(Bloomberg) -- U.S. stocks edged higher in volatile trading as investors considered the potential for a virus that emerged in China to eventually dent economic growth. Oil tumbled on concern the market is oversupplied.The S&P 500 Index ended the day up less than 0.1%, lifted by gains in technology shares and positive earnings reports but held back by concern that the deadly respiratory illness could spread, even as China moved to contain the outbreak. IBM rose the most in four months after revenue beat estimates. Tesla Inc.’s market value soared past $100 billion.With stocks trading near records, investors are on alert for any developments that could derail the momentum. They have taken a cautious stance amid concern the coronavirus that has already killed 17 people could turn into a global pandemic.“The fear is that it could hurt growth, that this could continue to have an impact on global markets that are already reeling from the impacts of trade,” said Matt Forester, chief investment officer at BNY Mellon’s Lockwood Advisors.Elsewhere, the Stoxx Europe 600 Index dipped as Italian banks slumped amid a fresh bout of political turmoil.West Texas oil fell below $58 a barrel as ample global supplies offset the loss of exports from Libya. The pound strengthened after Prime Minister Boris Johnson’s Brexit deal cleared its final hurdles in Parliament.Here are some events to watch out for this week:Companies including Texas Instruments Inc., Intel Corp. and Procter & Gamble Co. will post results.Policy decisions are due from central banks in Indonesia and the euro region.The World Economic Forum, the annual gathering of global leaders in politics, business and culture, continues in Davos, Switzerland.These are the main moves in markets:StocksThe S&P 500 Index rose less than 0.1% at the close of trade in New York.The Stoxx Europe 600 Index fell 0.1%.The MSCI Asia Pacific Index added 0.6%.CurrenciesThe Bloomberg Dollar Spot Index fell 0.1%.The British pound jumped 0.6% to $1.3134.The euro rose 0.1% to $1.109.The Japanese yen was little changed at 109.87 per dollar.BondsThe yield on 10-year Treasuries fell one basis point to 1.77%.Germany’s 10-year yield dipped one basis point to -0.26%.Britain’s 10-year yield was little changed at 0.63%.CommoditiesWest Texas Intermediate crude dropped 2.9% to $56.67 a barrel.Gold was little changed at $1,558.55 an ounce.\--With assistance from Christopher Anstey, Andrew Janes, Adam Haigh, Todd White, Robert Brand, Sheela Tobben, Vildana Hajric and Sarah Ponczek.To contact the reporter on this story: Claire Ballentine in New York at firstname.lastname@example.orgTo contact the editors responsible for this story: Sam Potter at email@example.com, ;Jeremy Herron at firstname.lastname@example.org, Brendan WalshFor more articles like this, please visit us at bloomberg.comSubscribe now to stay ahead with the most trusted business news source.©2020 Bloomberg L.P.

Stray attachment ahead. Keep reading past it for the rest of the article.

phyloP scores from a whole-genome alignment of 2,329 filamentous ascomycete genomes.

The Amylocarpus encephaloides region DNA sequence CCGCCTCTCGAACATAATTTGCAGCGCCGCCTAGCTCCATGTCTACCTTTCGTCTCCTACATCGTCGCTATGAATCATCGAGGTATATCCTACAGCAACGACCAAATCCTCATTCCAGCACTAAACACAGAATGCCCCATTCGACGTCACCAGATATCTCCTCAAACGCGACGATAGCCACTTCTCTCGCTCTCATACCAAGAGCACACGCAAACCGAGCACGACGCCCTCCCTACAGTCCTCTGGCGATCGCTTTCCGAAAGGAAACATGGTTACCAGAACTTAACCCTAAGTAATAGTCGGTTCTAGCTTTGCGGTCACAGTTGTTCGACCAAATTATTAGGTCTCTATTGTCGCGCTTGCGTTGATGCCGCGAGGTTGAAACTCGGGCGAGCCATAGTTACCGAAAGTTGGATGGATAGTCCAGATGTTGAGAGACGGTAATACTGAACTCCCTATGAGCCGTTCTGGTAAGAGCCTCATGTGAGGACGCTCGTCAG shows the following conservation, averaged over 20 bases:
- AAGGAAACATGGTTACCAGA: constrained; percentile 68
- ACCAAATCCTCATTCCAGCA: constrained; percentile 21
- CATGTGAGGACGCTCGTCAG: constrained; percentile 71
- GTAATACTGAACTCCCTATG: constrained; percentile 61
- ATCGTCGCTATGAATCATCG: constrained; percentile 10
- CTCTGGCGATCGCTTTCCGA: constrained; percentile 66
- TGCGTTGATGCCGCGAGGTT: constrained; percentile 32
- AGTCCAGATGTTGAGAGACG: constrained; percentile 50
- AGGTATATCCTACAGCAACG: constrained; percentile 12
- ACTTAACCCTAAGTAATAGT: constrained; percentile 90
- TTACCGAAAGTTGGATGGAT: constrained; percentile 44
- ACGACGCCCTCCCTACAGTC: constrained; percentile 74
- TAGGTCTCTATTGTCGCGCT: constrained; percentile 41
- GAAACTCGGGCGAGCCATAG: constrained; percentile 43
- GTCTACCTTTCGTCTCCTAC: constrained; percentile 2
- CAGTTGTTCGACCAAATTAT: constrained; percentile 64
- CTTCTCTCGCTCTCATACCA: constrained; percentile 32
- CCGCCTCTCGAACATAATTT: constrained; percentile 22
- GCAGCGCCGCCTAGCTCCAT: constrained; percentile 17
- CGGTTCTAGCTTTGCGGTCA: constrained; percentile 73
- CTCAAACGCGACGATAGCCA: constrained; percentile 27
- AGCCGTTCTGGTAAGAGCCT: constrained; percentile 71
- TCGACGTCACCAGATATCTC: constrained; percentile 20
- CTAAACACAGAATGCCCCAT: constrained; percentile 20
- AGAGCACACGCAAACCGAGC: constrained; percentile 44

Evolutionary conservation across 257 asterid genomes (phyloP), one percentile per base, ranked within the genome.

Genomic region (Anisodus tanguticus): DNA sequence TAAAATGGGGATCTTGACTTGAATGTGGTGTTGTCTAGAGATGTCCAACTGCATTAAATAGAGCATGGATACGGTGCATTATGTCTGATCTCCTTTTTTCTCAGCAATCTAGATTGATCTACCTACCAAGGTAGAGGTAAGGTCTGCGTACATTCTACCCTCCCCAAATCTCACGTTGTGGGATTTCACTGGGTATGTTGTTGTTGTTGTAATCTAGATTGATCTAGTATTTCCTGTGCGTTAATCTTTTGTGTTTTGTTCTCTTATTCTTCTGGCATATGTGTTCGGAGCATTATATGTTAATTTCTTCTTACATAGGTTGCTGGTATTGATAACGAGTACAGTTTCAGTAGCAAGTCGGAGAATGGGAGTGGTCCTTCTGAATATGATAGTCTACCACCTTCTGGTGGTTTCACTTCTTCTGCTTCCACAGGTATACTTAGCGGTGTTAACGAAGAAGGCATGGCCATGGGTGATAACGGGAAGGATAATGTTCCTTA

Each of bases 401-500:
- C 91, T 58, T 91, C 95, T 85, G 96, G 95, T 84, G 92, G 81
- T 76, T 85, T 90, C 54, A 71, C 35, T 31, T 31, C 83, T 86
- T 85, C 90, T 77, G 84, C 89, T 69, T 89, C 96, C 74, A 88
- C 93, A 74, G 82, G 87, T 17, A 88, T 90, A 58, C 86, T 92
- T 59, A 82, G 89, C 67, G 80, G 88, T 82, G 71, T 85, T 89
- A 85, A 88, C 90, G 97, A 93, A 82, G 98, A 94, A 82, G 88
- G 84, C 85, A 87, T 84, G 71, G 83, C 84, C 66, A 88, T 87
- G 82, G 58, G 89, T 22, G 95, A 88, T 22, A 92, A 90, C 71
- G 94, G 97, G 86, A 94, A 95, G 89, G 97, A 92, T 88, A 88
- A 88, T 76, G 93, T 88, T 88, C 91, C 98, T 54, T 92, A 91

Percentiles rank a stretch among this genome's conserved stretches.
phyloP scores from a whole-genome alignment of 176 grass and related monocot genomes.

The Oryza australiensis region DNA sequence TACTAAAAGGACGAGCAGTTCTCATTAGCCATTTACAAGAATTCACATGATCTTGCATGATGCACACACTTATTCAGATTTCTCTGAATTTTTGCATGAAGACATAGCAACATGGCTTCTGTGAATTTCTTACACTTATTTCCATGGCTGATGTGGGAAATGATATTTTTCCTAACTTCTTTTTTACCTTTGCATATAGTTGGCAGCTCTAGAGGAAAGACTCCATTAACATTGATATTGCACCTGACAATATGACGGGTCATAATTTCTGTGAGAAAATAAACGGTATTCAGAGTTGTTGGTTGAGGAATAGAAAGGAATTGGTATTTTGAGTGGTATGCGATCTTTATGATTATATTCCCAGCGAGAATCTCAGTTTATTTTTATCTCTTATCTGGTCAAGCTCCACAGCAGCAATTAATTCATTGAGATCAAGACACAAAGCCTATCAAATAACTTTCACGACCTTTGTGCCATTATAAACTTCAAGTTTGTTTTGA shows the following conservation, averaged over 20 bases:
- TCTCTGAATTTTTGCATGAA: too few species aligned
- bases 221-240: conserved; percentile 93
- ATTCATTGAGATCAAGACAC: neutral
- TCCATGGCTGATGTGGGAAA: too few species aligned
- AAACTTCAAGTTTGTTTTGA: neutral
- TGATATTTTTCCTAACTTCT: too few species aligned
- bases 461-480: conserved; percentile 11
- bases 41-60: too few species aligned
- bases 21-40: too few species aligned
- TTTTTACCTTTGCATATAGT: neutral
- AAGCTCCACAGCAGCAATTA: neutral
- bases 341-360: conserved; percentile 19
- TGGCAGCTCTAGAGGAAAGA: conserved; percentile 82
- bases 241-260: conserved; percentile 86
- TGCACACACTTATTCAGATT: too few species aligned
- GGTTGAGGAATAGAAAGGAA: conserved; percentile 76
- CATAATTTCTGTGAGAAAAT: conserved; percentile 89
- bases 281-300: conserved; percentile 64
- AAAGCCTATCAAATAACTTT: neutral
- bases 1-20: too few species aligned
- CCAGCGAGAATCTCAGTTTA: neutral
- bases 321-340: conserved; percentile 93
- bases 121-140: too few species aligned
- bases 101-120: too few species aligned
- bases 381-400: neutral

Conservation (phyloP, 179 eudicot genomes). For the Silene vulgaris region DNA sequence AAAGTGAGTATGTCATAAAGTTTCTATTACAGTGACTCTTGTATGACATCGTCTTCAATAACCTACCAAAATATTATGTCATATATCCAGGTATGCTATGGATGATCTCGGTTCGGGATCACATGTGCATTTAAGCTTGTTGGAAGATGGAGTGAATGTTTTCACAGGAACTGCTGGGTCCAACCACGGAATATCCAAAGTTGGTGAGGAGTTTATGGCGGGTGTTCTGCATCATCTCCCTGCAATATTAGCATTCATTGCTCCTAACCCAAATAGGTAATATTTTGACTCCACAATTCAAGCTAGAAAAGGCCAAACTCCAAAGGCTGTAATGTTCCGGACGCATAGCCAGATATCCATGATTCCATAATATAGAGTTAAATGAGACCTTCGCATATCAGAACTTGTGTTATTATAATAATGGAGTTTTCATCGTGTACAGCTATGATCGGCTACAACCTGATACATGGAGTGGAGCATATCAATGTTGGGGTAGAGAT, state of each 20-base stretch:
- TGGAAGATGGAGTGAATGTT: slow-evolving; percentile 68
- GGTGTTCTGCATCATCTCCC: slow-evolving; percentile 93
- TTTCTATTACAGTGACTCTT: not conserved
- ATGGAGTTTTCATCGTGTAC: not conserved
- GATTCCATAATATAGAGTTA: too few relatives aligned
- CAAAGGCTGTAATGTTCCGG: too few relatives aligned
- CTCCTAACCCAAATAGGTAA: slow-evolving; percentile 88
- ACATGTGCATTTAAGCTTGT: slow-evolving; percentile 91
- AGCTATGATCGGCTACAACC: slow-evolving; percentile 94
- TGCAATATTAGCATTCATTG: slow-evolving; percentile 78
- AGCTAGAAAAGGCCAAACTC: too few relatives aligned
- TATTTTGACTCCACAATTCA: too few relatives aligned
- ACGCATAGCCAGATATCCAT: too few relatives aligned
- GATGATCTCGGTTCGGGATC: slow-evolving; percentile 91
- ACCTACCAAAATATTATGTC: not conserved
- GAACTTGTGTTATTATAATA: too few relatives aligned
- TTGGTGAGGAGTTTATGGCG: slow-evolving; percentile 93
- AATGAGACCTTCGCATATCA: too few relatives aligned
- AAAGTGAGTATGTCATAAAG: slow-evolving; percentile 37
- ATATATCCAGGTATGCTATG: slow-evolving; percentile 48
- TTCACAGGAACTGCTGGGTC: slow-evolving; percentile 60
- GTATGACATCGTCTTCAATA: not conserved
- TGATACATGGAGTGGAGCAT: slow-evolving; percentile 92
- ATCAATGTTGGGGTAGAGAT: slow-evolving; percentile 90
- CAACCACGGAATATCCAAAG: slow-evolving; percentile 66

Global markets rebound after virus-related fears subside. Risk is still present so traders should be cautious with equity markets trading at all-time highs.